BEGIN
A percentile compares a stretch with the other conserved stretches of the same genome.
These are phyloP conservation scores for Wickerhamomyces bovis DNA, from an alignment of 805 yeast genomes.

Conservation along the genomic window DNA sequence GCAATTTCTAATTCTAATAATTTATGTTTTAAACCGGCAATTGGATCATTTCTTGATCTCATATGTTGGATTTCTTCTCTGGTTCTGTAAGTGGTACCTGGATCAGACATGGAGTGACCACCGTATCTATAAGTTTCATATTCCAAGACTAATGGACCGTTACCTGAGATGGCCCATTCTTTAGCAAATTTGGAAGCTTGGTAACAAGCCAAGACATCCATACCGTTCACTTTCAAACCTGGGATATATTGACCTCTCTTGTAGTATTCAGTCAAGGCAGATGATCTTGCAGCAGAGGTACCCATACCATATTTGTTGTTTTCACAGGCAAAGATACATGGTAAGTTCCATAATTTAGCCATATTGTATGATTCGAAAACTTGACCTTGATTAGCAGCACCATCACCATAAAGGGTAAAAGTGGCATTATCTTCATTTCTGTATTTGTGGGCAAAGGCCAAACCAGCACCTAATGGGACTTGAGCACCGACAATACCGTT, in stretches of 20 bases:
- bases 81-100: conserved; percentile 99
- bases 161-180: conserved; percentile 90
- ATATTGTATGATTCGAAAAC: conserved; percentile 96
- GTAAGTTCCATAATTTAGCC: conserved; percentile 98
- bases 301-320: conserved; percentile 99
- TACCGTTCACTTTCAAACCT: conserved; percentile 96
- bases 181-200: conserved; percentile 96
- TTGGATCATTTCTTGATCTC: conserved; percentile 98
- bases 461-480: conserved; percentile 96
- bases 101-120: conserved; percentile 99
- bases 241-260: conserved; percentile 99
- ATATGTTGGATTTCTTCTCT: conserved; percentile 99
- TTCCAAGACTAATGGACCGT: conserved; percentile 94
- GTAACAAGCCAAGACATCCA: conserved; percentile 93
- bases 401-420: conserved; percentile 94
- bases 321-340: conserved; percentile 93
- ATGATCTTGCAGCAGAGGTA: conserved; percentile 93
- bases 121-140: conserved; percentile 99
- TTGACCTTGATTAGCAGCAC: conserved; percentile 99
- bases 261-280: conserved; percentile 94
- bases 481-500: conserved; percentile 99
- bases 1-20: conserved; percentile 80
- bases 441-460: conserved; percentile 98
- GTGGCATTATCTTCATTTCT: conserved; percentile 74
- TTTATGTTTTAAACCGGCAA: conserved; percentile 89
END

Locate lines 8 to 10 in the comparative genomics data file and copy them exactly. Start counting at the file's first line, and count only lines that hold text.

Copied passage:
- bases 301-320: conserved; percentile 99
- TACCGTTCACTTTCAAACCT: conserved; percentile 96
- bases 181-200: conserved; percentile 96